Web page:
Political Media Blinded by Blocs - TheStreet

Political Media Blinded by Blocs

In an historic election, the media struggles in discussion of race and identity, leaving voters in the lurch on the issues.
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Every general presidential election in American history has been contested by white males. In 2008, the odds greatly favor the first African American -- Sen. Barack Obama (D., Ill.) -- to run for President. This has forced the media to discuss race and identity, and they have not done it well, and they've done a disservice to both remaining Democratic candidates.

The first fumble came early in the contest. Prior to the New Hampshire primary, two surrogates for Sen. Hillary Clinton (D., N.Y.) brought up the issue of Obama's drug use. Most in the press knew of his drug use. Because this was not a new fact for them, they decided to spin the story as the Clinton's playing the race card.

This angle created controversy where none existed. Obama had admitted to drug use in an autobiography that discussed his own personal struggle with his identity, and it had nothing to do with his race. Voters have a right to decide whether or not they can trust a candidate based on the facts, not spin.

The race discussion accelerated heading into the South Carolina primary. The Democratic primary electorate is 45% African American, and many wondered how many would cross over and support Clinton. A watershed moment occurred prior to the primary. The Obama campaign issued a memo critical of a comment of Clinton and the struggle of Martin Luther King to enact the Civil Rights Act in 1965. Clinton said:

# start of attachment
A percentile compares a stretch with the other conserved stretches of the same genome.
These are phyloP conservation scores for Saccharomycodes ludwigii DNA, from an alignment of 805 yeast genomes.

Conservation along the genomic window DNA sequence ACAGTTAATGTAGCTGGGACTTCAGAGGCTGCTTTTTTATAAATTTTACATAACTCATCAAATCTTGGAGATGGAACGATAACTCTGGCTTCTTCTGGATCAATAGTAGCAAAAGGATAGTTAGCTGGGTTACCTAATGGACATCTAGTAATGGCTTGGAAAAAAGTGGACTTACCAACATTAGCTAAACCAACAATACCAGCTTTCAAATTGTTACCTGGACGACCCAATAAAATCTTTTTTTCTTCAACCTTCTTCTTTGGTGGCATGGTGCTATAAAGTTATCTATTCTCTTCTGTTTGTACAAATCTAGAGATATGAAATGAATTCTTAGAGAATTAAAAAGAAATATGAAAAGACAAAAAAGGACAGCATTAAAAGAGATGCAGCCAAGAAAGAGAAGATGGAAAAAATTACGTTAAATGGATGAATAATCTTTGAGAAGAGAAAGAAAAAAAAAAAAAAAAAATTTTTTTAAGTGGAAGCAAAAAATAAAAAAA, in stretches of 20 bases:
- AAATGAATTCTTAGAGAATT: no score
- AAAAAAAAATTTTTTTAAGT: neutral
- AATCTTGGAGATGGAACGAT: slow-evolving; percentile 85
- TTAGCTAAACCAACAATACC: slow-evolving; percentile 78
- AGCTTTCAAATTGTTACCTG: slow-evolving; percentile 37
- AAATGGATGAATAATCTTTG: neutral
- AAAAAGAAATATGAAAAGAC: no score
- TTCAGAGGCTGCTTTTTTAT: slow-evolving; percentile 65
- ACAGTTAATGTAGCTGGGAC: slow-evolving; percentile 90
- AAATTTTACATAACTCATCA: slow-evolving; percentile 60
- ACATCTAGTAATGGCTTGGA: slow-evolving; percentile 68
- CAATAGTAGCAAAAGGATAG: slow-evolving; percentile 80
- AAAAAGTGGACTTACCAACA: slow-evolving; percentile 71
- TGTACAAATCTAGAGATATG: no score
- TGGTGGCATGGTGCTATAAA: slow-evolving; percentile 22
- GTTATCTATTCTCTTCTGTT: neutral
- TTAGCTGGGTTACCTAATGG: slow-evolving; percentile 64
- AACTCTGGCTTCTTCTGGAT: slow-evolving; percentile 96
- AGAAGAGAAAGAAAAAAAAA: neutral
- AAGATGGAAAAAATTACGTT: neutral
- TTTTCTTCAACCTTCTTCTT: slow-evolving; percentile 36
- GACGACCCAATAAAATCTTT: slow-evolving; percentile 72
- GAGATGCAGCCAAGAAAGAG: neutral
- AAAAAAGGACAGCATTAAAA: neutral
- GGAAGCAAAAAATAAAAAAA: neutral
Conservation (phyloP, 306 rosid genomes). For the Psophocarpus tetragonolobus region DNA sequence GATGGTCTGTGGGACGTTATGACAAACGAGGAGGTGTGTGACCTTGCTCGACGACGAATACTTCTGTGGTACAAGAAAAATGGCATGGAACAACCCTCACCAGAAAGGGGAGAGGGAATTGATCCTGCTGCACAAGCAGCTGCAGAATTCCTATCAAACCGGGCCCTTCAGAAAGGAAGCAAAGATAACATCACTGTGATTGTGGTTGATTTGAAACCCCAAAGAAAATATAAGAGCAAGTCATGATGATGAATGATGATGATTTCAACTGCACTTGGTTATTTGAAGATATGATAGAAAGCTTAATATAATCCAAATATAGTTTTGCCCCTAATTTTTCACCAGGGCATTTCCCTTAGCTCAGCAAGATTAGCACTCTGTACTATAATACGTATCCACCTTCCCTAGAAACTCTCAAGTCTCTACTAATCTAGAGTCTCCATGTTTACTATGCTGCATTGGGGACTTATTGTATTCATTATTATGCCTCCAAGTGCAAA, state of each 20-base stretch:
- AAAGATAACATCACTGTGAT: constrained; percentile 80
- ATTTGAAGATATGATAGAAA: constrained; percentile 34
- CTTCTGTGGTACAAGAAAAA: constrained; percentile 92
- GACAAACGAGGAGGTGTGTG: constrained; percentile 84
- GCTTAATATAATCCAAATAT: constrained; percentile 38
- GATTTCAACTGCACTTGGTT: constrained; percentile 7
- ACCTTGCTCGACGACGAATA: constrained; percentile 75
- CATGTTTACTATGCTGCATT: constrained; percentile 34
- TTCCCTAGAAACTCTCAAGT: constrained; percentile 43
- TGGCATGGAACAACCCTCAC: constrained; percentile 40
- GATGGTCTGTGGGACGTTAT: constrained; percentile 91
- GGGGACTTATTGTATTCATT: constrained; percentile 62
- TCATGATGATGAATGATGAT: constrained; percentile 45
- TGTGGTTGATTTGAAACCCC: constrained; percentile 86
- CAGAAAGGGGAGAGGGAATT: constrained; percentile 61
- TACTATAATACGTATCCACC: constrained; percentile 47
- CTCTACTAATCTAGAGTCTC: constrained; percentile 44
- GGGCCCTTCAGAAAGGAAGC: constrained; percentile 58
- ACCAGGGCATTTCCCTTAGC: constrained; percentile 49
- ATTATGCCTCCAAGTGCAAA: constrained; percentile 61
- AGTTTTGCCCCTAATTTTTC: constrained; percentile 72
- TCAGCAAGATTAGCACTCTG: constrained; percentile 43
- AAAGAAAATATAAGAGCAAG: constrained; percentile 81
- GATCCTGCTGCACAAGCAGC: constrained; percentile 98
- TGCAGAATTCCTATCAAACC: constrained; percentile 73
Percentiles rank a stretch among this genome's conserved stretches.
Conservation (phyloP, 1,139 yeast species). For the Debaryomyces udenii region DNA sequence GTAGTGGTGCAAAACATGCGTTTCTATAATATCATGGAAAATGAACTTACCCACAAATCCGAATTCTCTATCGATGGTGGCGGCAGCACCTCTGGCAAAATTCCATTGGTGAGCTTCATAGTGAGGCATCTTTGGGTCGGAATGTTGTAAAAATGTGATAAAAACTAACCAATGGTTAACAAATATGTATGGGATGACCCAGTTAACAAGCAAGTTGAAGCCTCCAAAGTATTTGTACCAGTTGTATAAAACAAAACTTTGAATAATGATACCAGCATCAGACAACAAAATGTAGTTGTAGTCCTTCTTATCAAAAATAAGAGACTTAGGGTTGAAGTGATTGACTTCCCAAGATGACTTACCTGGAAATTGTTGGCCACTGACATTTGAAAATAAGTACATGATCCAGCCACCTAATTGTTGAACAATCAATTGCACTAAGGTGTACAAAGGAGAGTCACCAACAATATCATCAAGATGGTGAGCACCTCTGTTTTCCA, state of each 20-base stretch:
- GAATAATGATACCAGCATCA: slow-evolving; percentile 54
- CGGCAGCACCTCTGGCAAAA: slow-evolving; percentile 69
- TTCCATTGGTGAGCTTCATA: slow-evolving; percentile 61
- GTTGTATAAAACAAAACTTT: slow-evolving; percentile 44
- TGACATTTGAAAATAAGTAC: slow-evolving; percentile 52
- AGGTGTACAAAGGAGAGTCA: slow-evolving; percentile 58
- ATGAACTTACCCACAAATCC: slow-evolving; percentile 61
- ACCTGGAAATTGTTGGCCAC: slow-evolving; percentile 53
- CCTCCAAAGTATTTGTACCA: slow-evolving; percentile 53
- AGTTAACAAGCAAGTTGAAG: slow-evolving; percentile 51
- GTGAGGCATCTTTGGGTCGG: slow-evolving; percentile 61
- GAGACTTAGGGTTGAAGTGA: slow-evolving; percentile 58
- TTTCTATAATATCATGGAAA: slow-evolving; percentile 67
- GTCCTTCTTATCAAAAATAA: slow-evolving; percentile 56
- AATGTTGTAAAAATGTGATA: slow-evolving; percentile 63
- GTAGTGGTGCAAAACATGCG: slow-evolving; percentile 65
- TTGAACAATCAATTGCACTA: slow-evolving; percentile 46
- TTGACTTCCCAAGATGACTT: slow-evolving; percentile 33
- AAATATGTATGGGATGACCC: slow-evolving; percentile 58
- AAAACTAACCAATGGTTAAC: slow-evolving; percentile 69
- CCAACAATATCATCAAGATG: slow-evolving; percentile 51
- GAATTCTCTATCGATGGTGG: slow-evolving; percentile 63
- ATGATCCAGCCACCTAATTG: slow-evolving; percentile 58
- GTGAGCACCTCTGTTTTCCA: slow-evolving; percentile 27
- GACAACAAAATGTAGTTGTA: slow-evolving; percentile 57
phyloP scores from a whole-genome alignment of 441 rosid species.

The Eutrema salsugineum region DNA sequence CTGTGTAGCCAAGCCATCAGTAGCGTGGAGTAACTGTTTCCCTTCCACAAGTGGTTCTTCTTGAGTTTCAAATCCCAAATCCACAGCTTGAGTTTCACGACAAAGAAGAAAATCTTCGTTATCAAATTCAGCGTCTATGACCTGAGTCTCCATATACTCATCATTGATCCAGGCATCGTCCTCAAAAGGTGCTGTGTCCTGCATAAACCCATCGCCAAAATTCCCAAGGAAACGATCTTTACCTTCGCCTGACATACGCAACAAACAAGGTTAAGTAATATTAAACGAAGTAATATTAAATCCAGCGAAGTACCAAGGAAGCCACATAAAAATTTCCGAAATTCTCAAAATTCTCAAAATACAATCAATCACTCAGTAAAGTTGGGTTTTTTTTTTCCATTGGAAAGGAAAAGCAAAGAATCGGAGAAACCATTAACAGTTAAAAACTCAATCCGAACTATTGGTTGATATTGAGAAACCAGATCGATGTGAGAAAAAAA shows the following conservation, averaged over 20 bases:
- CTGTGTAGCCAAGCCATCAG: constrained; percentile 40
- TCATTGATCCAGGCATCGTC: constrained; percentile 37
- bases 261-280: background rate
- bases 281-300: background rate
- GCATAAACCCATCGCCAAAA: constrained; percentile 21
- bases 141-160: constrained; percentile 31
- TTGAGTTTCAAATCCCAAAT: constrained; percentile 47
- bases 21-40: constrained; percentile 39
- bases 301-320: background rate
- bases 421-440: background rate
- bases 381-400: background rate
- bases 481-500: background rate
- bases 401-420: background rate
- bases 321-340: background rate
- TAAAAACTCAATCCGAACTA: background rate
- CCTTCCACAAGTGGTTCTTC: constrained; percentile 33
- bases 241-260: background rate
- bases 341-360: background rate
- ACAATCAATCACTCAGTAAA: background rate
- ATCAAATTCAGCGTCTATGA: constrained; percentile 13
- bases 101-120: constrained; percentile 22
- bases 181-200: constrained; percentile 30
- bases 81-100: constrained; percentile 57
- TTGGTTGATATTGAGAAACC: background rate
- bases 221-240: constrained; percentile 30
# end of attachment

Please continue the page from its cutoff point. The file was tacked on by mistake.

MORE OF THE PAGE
"I would point to the fact that that Dr. King's dream began to be realized when President Lyndon Johnson passed the Civil Rights Act of 1964, when he was able to get through Congress something that President Kennedy was hopeful to do, the president before had not even tried, but it took a president to get it done."

The Obama campaign claimed, and the media ran with the angle, that Clinton downplayed the importance of MLK and that it sent a signal to African Americans that Clinton didn't care about their efforts in the civil rights struggle.

Furthermore, many in the media too often crop quotes to make them more damaging. In the previous example on MLK, the quote about Kennedy was deleted.

Another example of snipping involved Obama. His infamous statement on rural voters being "bitter" and "clinging" to god, guns and anti-immigrant sentiment. In the full context, he attempted to give advice on how to win over skeptical voters in rural Pennsylvania, almost all of whom are white. Interestingly, the media never suggested Obama's comment was racist, even though it clearly reinforced biases about rural Americans.

Voters can and should double check the media on quotes. It's simple enough to Google a quote and find the entire reference in most cases. Just make sure the source is independent.

How should the media judge character issues vs. racist attacks? Patrick Eagan, professor of Politics at New York University, suggests a focus on intent: